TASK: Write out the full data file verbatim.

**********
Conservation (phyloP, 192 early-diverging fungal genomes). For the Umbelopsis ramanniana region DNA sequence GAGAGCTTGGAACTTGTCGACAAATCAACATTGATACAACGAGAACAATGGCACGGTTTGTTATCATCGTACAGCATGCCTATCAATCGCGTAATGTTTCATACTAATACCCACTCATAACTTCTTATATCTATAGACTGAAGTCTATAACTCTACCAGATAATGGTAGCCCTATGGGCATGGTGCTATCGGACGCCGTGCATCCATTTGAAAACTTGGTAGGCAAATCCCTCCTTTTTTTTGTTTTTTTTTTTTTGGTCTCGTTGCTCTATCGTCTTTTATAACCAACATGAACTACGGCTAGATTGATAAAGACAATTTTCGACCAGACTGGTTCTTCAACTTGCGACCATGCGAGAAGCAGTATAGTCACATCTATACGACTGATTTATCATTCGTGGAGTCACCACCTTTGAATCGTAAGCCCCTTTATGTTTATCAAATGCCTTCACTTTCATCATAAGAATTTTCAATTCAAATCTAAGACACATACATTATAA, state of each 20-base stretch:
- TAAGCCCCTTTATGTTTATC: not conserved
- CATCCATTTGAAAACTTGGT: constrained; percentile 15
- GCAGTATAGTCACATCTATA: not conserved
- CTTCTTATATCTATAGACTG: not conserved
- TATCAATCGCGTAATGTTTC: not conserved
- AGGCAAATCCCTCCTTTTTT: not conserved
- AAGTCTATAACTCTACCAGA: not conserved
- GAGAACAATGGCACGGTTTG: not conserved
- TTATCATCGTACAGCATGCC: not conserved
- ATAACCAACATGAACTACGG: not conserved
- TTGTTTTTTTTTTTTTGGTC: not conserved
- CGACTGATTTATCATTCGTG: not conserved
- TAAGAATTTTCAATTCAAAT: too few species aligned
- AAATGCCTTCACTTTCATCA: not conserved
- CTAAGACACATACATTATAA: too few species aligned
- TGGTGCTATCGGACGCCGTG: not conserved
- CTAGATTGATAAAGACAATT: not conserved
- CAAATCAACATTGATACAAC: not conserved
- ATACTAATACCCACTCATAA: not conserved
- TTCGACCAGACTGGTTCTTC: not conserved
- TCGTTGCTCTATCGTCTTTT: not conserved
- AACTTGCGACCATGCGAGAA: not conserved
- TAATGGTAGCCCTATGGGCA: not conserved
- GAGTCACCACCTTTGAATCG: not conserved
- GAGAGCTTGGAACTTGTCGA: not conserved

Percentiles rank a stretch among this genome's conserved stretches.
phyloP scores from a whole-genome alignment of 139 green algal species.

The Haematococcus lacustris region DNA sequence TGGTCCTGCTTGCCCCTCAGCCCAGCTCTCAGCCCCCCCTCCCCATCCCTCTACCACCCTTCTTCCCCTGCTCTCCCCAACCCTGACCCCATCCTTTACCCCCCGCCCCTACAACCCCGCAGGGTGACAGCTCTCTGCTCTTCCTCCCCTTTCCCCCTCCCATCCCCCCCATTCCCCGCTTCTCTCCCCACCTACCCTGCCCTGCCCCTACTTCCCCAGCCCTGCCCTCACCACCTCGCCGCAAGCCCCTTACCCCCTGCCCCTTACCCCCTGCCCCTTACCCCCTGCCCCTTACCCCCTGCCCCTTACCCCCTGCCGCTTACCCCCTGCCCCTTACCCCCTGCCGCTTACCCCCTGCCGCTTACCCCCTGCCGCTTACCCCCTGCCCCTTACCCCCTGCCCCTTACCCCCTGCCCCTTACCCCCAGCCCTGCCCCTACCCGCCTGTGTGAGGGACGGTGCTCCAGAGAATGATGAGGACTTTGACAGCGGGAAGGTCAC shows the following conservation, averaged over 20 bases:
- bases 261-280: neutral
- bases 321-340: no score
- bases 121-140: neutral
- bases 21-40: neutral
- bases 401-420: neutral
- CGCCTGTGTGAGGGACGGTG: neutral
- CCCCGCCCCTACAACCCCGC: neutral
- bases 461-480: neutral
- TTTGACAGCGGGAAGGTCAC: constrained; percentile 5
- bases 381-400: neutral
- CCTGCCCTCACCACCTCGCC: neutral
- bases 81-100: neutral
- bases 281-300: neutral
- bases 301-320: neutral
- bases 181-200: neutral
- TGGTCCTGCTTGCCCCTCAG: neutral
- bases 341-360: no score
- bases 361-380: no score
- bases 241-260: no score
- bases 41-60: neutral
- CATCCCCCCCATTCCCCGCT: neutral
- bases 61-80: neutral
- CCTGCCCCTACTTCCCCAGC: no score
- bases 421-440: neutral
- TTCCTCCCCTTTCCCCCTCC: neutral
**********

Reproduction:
Conservation (phyloP, 192 early-diverging fungal genomes). For the Umbelopsis ramanniana region DNA sequence GAGAGCTTGGAACTTGTCGACAAATCAACATTGATACAACGAGAACAATGGCACGGTTTGTTATCATCGTACAGCATGCCTATCAATCGCGTAATGTTTCATACTAATACCCACTCATAACTTCTTATATCTATAGACTGAAGTCTATAACTCTACCAGATAATGGTAGCCCTATGGGCATGGTGCTATCGGACGCCGTGCATCCATTTGAAAACTTGGTAGGCAAATCCCTCCTTTTTTTTGTTTTTTTTTTTTTGGTCTCGTTGCTCTATCGTCTTTTATAACCAACATGAACTACGGCTAGATTGATAAAGACAATTTTCGACCAGACTGGTTCTTCAACTTGCGACCATGCGAGAAGCAGTATAGTCACATCTATACGACTGATTTATCATTCGTGGAGTCACCACCTTTGAATCGTAAGCCCCTTTATGTTTATCAAATGCCTTCACTTTCATCATAAGAATTTTCAATTCAAATCTAAGACACATACATTATAA, state of each 20-base stretch:
- TAAGCCCCTTTATGTTTATC: not conserved
- CATCCATTTGAAAACTTGGT: constrained; percentile 15
- GCAGTATAGTCACATCTATA: not conserved
- CTTCTTATATCTATAGACTG: not conserved
- TATCAATCGCGTAATGTTTC: not conserved
- AGGCAAATCCCTCCTTTTTT: not conserved
- AAGTCTATAACTCTACCAGA: not conserved
- GAGAACAATGGCACGGTTTG: not conserved
- TTATCATCGTACAGCATGCC: not conserved
- ATAACCAACATGAACTACGG: not conserved
- TTGTTTTTTTTTTTTTGGTC: not conserved
- CGACTGATTTATCATTCGTG: not conserved
- TAAGAATTTTCAATTCAAAT: too few species aligned
- AAATGCCTTCACTTTCATCA: not conserved
- CTAAGACACATACATTATAA: too few species aligned
- TGGTGCTATCGGACGCCGTG: not conserved
- CTAGATTGATAAAGACAATT: not conserved
- CAAATCAACATTGATACAAC: not conserved
- ATACTAATACCCACTCATAA: not conserved
- TTCGACCAGACTGGTTCTTC: not conserved
- TCGTTGCTCTATCGTCTTTT: not conserved
- AACTTGCGACCATGCGAGAA: not conserved
- TAATGGTAGCCCTATGGGCA: not conserved
- GAGTCACCACCTTTGAATCG: not conserved
- GAGAGCTTGGAACTTGTCGA: not conserved

Percentiles rank a stretch among this genome's conserved stretches.
phyloP scores from a whole-genome alignment of 139 green algal species.

The Haematococcus lacustris region DNA sequence TGGTCCTGCTTGCCCCTCAGCCCAGCTCTCAGCCCCCCCTCCCCATCCCTCTACCACCCTTCTTCCCCTGCTCTCCCCAACCCTGACCCCATCCTTTACCCCCCGCCCCTACAACCCCGCAGGGTGACAGCTCTCTGCTCTTCCTCCCCTTTCCCCCTCCCATCCCCCCCATTCCCCGCTTCTCTCCCCACCTACCCTGCCCTGCCCCTACTTCCCCAGCCCTGCCCTCACCACCTCGCCGCAAGCCCCTTACCCCCTGCCCCTTACCCCCTGCCCCTTACCCCCTGCCCCTTACCCCCTGCCCCTTACCCCCTGCCGCTTACCCCCTGCCCCTTACCCCCTGCCGCTTACCCCCTGCCGCTTACCCCCTGCCGCTTACCCCCTGCCCCTTACCCCCTGCCCCTTACCCCCTGCCCCTTACCCCCAGCCCTGCCCCTACCCGCCTGTGTGAGGGACGGTGCTCCAGAGAATGATGAGGACTTTGACAGCGGGAAGGTCAC shows the following conservation, averaged over 20 bases:
- bases 261-280: neutral
- bases 321-340: no score
- bases 121-140: neutral
- bases 21-40: neutral
- bases 401-420: neutral
- CGCCTGTGTGAGGGACGGTG: neutral
- CCCCGCCCCTACAACCCCGC: neutral
- bases 461-480: neutral
- TTTGACAGCGGGAAGGTCAC: constrained; percentile 5
- bases 381-400: neutral
- CCTGCCCTCACCACCTCGCC: neutral
- bases 81-100: neutral
- bases 281-300: neutral
- bases 301-320: neutral
- bases 181-200: neutral
- TGGTCCTGCTTGCCCCTCAG: neutral
- bases 341-360: no score
- bases 361-380: no score
- bases 241-260: no score
- bases 41-60: neutral
- CATCCCCCCCATTCCCCGCT: neutral
- bases 61-80: neutral
- CCTGCCCCTACTTCCCCAGC: no score
- bases 421-440: neutral
- TTCCTCCCCTTTCCCCCTCC: neutral